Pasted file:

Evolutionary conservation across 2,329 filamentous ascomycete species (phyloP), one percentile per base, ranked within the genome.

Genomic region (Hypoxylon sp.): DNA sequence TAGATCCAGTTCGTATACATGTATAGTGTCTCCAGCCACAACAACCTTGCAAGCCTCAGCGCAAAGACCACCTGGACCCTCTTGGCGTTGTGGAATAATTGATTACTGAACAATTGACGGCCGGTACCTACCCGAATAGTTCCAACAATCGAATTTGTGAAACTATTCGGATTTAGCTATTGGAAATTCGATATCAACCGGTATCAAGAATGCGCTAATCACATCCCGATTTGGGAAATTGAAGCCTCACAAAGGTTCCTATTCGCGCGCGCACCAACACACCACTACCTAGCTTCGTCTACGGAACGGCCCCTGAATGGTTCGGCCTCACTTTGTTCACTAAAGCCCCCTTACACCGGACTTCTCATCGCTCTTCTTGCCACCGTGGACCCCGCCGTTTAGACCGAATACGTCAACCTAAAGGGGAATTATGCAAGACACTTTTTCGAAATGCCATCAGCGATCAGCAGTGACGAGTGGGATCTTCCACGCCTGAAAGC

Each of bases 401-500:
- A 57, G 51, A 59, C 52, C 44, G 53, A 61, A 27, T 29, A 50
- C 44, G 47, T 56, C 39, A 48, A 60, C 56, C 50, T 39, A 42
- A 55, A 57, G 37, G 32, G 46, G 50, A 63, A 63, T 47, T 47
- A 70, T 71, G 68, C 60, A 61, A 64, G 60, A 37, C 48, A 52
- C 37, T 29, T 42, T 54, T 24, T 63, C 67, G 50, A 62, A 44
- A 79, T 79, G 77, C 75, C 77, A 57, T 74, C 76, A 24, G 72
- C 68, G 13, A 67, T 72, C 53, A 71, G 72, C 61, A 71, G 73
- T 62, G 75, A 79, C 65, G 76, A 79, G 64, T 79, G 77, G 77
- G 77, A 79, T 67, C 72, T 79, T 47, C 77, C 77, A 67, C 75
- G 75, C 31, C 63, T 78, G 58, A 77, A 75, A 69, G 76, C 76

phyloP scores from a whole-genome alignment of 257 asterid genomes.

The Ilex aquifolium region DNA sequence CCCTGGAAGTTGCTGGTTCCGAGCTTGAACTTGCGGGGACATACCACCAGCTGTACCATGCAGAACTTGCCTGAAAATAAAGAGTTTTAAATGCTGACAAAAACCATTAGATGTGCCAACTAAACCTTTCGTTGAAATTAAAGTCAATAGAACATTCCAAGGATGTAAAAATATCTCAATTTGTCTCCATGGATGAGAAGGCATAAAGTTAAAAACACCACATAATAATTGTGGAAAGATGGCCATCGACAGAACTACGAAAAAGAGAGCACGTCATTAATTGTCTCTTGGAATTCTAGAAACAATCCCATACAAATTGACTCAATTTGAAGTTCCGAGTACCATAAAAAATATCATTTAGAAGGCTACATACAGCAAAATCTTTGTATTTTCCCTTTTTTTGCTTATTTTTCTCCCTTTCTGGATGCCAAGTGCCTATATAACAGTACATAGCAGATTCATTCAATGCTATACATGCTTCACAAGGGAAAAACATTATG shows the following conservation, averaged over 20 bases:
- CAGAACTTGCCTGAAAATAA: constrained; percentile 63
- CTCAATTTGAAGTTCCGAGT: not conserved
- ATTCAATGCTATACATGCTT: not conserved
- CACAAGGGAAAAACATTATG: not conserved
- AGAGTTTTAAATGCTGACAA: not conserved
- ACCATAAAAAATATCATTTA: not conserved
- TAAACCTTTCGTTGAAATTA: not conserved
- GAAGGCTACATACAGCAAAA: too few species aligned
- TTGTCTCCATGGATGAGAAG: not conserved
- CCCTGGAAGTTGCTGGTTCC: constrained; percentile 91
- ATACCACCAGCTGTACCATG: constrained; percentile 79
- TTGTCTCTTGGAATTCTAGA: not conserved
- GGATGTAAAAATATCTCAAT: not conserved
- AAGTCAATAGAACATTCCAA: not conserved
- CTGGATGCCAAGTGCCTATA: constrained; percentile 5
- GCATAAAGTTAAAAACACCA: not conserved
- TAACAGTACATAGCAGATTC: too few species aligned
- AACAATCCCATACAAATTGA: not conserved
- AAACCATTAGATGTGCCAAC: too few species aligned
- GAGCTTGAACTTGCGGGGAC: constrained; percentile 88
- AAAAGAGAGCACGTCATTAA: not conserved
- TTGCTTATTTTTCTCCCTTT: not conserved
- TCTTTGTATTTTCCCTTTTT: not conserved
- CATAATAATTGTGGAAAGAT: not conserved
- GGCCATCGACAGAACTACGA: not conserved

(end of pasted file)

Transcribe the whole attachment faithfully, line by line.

Evolutionary conservation across 2,329 filamentous ascomycete species (phyloP), one percentile per base, ranked within the genome.

Genomic region (Hypoxylon sp.): DNA sequence TAGATCCAGTTCGTATACATGTATAGTGTCTCCAGCCACAACAACCTTGCAAGCCTCAGCGCAAAGACCACCTGGACCCTCTTGGCGTTGTGGAATAATTGATTACTGAACAATTGACGGCCGGTACCTACCCGAATAGTTCCAACAATCGAATTTGTGAAACTATTCGGATTTAGCTATTGGAAATTCGATATCAACCGGTATCAAGAATGCGCTAATCACATCCCGATTTGGGAAATTGAAGCCTCACAAAGGTTCCTATTCGCGCGCGCACCAACACACCACTACCTAGCTTCGTCTACGGAACGGCCCCTGAATGGTTCGGCCTCACTTTGTTCACTAAAGCCCCCTTACACCGGACTTCTCATCGCTCTTCTTGCCACCGTGGACCCCGCCGTTTAGACCGAATACGTCAACCTAAAGGGGAATTATGCAAGACACTTTTTCGAAATGCCATCAGCGATCAGCAGTGACGAGTGGGATCTTCCACGCCTGAAAGC

Each of bases 401-500:
- A 57, G 51, A 59, C 52, C 44, G 53, A 61, A 27, T 29, A 50
- C 44, G 47, T 56, C 39, A 48, A 60, C 56, C 50, T 39, A 42
- A 55, A 57, G 37, G 32, G 46, G 50, A 63, A 63, T 47, T 47
- A 70, T 71, G 68, C 60, A 61, A 64, G 60, A 37, C 48, A 52
- C 37, T 29, T 42, T 54, T 24, T 63, C 67, G 50, A 62, A 44
- A 79, T 79, G 77, C 75, C 77, A 57, T 74, C 76, A 24, G 72
- C 68, G 13, A 67, T 72, C 53, A 71, G 72, C 61, A 71, G 73
- T 62, G 75, A 79, C 65, G 76, A 79, G 64, T 79, G 77, G 77
- G 77, A 79, T 67, C 72, T 79, T 47, C 77, C 77, A 67, C 75
- G 75, C 31, C 63, T 78, G 58, A 77, A 75, A 69, G 76, C 76

phyloP scores from a whole-genome alignment of 257 asterid genomes.

The Ilex aquifolium region DNA sequence CCCTGGAAGTTGCTGGTTCCGAGCTTGAACTTGCGGGGACATACCACCAGCTGTACCATGCAGAACTTGCCTGAAAATAAAGAGTTTTAAATGCTGACAAAAACCATTAGATGTGCCAACTAAACCTTTCGTTGAAATTAAAGTCAATAGAACATTCCAAGGATGTAAAAATATCTCAATTTGTCTCCATGGATGAGAAGGCATAAAGTTAAAAACACCACATAATAATTGTGGAAAGATGGCCATCGACAGAACTACGAAAAAGAGAGCACGTCATTAATTGTCTCTTGGAATTCTAGAAACAATCCCATACAAATTGACTCAATTTGAAGTTCCGAGTACCATAAAAAATATCATTTAGAAGGCTACATACAGCAAAATCTTTGTATTTTCCCTTTTTTTGCTTATTTTTCTCCCTTTCTGGATGCCAAGTGCCTATATAACAGTACATAGCAGATTCATTCAATGCTATACATGCTTCACAAGGGAAAAACATTATG shows the following conservation, averaged over 20 bases:
- CAGAACTTGCCTGAAAATAA: constrained; percentile 63
- CTCAATTTGAAGTTCCGAGT: not conserved
- ATTCAATGCTATACATGCTT: not conserved
- CACAAGGGAAAAACATTATG: not conserved
- AGAGTTTTAAATGCTGACAA: not conserved
- ACCATAAAAAATATCATTTA: not conserved
- TAAACCTTTCGTTGAAATTA: not conserved
- GAAGGCTACATACAGCAAAA: too few species aligned
- TTGTCTCCATGGATGAGAAG: not conserved
- CCCTGGAAGTTGCTGGTTCC: constrained; percentile 91
- ATACCACCAGCTGTACCATG: constrained; percentile 79
- TTGTCTCTTGGAATTCTAGA: not conserved
- GGATGTAAAAATATCTCAAT: not conserved
- AAGTCAATAGAACATTCCAA: not conserved
- CTGGATGCCAAGTGCCTATA: constrained; percentile 5
- GCATAAAGTTAAAAACACCA: not conserved
- TAACAGTACATAGCAGATTC: too few species aligned
- AACAATCCCATACAAATTGA: not conserved
- AAACCATTAGATGTGCCAAC: too few species aligned
- GAGCTTGAACTTGCGGGGAC: constrained; percentile 88
- AAAAGAGAGCACGTCATTAA: not conserved
- TTGCTTATTTTTCTCCCTTT: not conserved
- TCTTTGTATTTTCCCTTTTT: not conserved
- CATAATAATTGTGGAAAGAT: not conserved
- GGCCATCGACAGAACTACGA: not conserved